The overall aim was to contribute to the development of optimal quality care in childbearing through exploring how professionals learn to act and how they act in support of women and their partners and what supportive needs women and their partners have during childbearing, as well as how professional support influences parents' experience during childbearing and their relation to the baby. I) Diaries from student midwives (n=11), about offering continuous support during childbirth, analysed with qualitative analysis. II) An observation and interview study during childbirth with midwives (n=7), women (n=7) and their partner (n=7), analysed with hermeneutic text interpretation. III) First-time mothers (n=10) were interviewed three days after birth, as a step in the validation process of the "Mother to Infant Relation and Feelings" (MIRF) scale, analysed with qualitative content analysis. IV) A random longitudinal intervention study including a process-oriented training program for midwives and postnatal nurses. First time mothers with a caesarean or a normal birth (n=395) answered questionnaires at three days, three and nine months postpartum about professional support and their relation to and feelings for the baby, analysed statistically. Result: I) Offering continuous support made students aware of the importance to establish rapport, but needing reassurance could hamper their efforts to establish rapport. Experiencing a lack of confidence made students focus more strongly on their medical skills. II) Which ideology midwives adopted during childbirth influenced if the individual supportive needs of women and their partners were met. III) The MIRF scale appears valid to use in research and in dialogue with new mothers to support mother-to-infant interactions. IV) Trained professionals strengthened mothers' perception of professional support which may buffer negative effects of caesarean birth in relation to the baby. Conclusion: Professional support in childbearing is a challenging act of balance which can strengthen women's sense of ability in meeting the needs of the baby even in the additional challenge of caesarean birth. Training in support and reflection about one's attitudes and ideology in practice improve supportive skills.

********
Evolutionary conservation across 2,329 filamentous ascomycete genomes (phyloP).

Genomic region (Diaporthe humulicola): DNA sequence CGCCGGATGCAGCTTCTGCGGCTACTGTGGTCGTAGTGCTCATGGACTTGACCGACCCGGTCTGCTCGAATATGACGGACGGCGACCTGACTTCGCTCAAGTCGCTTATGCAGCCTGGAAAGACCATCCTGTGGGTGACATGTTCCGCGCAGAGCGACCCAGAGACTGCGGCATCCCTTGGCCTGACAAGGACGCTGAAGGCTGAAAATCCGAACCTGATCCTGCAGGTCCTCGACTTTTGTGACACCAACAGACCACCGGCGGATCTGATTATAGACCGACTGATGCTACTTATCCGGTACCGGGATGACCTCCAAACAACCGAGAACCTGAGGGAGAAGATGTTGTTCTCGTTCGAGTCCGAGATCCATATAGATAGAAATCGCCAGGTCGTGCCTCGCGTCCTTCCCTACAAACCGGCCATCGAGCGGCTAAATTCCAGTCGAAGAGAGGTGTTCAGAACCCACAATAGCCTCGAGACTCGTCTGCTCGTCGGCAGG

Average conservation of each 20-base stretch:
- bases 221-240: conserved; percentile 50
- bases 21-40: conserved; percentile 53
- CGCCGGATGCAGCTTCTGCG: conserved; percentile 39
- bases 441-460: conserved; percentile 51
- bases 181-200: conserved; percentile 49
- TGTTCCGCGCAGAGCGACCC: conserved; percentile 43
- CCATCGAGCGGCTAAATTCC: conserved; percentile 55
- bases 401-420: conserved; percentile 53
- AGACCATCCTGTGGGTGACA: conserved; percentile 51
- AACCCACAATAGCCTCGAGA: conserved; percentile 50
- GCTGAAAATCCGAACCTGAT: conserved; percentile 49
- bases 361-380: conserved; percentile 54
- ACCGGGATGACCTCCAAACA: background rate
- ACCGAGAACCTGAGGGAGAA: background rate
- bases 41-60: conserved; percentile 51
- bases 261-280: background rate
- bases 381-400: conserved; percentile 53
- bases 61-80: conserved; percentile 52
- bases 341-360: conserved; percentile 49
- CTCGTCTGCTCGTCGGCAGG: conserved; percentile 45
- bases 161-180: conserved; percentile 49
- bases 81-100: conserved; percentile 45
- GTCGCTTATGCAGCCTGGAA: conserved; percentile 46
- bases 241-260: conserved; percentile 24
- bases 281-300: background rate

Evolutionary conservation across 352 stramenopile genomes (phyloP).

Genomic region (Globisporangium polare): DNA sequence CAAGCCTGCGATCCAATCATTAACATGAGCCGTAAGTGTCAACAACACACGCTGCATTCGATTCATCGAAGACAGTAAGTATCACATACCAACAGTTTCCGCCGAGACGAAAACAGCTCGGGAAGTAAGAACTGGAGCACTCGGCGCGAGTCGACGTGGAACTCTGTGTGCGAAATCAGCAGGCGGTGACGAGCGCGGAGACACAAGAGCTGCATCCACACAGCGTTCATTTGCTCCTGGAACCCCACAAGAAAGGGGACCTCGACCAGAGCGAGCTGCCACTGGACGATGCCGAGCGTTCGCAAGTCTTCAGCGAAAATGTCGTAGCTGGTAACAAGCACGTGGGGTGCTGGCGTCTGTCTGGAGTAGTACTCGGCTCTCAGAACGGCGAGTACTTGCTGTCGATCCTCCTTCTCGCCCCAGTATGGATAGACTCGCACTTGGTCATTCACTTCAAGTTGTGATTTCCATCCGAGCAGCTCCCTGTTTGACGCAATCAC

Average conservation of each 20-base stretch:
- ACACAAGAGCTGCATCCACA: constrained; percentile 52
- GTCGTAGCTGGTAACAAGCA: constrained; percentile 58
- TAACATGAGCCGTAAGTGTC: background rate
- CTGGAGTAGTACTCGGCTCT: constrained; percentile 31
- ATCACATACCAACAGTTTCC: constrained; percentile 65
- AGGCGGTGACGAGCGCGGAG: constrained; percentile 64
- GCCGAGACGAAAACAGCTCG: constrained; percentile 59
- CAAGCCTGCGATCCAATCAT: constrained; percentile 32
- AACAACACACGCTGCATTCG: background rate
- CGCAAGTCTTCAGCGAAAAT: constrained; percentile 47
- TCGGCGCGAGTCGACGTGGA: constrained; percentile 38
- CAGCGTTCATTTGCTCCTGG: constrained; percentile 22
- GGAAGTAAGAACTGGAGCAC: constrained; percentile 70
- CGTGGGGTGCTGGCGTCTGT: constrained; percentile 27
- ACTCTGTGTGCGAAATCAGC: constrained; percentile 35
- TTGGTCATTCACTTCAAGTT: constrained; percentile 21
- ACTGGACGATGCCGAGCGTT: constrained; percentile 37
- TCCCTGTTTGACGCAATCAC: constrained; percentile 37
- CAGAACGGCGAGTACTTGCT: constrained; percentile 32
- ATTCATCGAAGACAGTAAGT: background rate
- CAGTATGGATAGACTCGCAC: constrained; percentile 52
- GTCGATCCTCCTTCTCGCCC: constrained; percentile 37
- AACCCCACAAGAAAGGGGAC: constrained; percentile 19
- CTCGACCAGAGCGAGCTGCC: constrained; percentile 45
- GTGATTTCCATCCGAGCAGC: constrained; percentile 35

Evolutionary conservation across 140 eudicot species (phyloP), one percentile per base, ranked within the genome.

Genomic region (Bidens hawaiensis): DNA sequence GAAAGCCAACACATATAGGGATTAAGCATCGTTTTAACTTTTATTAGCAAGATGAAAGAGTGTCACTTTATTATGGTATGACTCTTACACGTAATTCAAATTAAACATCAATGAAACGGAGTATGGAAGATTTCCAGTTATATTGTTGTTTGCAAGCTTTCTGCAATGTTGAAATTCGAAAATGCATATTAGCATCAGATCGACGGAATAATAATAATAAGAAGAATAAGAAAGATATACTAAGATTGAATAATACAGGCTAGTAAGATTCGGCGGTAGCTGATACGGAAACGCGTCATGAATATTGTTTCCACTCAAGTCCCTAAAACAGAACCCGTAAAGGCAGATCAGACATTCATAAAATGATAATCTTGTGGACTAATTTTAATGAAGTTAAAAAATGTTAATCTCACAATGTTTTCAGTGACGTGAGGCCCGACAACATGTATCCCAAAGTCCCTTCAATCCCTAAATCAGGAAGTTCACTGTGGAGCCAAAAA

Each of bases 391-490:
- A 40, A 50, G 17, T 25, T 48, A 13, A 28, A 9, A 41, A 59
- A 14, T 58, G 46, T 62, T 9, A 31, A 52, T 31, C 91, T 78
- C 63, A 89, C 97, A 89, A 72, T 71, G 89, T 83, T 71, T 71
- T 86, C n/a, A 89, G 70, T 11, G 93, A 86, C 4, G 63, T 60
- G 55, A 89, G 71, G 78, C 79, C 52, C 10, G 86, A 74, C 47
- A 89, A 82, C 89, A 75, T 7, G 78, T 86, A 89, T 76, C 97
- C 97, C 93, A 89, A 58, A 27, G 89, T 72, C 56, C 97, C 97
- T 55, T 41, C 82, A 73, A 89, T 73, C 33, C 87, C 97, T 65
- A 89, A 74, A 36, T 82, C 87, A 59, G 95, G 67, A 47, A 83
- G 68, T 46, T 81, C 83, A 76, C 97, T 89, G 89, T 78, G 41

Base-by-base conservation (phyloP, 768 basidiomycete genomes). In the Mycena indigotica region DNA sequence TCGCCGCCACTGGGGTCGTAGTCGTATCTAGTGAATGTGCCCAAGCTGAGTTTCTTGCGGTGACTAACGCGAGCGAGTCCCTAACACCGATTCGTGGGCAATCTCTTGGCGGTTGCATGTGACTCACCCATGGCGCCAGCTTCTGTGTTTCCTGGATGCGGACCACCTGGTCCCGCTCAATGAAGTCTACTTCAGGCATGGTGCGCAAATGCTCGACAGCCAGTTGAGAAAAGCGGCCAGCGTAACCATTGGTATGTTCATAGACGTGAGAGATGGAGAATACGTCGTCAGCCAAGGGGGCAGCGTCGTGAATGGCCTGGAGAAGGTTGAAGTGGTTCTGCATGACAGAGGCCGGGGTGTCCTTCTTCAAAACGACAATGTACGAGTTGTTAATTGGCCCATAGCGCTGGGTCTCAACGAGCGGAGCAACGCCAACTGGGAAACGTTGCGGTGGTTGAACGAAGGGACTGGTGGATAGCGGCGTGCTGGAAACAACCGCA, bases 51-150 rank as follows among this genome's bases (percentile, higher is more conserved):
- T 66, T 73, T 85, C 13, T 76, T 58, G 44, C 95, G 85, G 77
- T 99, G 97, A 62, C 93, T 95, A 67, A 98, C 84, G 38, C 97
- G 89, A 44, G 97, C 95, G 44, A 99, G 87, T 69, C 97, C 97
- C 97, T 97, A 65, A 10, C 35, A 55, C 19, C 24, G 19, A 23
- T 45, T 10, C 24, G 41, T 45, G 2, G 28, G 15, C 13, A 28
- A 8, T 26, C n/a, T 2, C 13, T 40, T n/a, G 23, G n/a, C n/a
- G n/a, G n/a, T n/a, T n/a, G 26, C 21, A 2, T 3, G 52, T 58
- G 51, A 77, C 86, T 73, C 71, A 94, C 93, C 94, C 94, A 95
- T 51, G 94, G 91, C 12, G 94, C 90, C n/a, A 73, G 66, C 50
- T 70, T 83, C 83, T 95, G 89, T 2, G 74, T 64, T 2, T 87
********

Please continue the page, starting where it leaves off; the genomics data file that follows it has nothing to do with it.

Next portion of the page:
Place, publisher, year, edition, pages
Örebro universitet, 2012. 180 p.
Series
Örebro Studies in Care Sciences, ISSN 1652-1153 ; 39
Keyword
Professional support, social support, education, attitudes, childbearing, motherhood, mother-infant interaction, caesarean birth, ideology in practice
National Category
Health Sciences
Research subject
Medical sciences
Identifiers
urn:nbn:se:his:diva-6547 (URN)978-91-7668-874-8 (ISBN)
Public defence
2012-09-26, Hörsal Insikten, Portalen, Högskolan i Skövde, Skövde, 13:00
Opponent
Supervisors
Note

Ett av fyra delarbeten (övriga se rubriken Delarbeten)

Study II) Thorstensson, S., Ekström, A., Lundgren, I., & Hertfelt Wahn, E. (2012). Exploring midwives' professional support during labour; an observation and interview study. Manuscript

Available from: 2012-10-18 Created: 2012-10-18 Last updated: 2014-10-31Bibliographically approved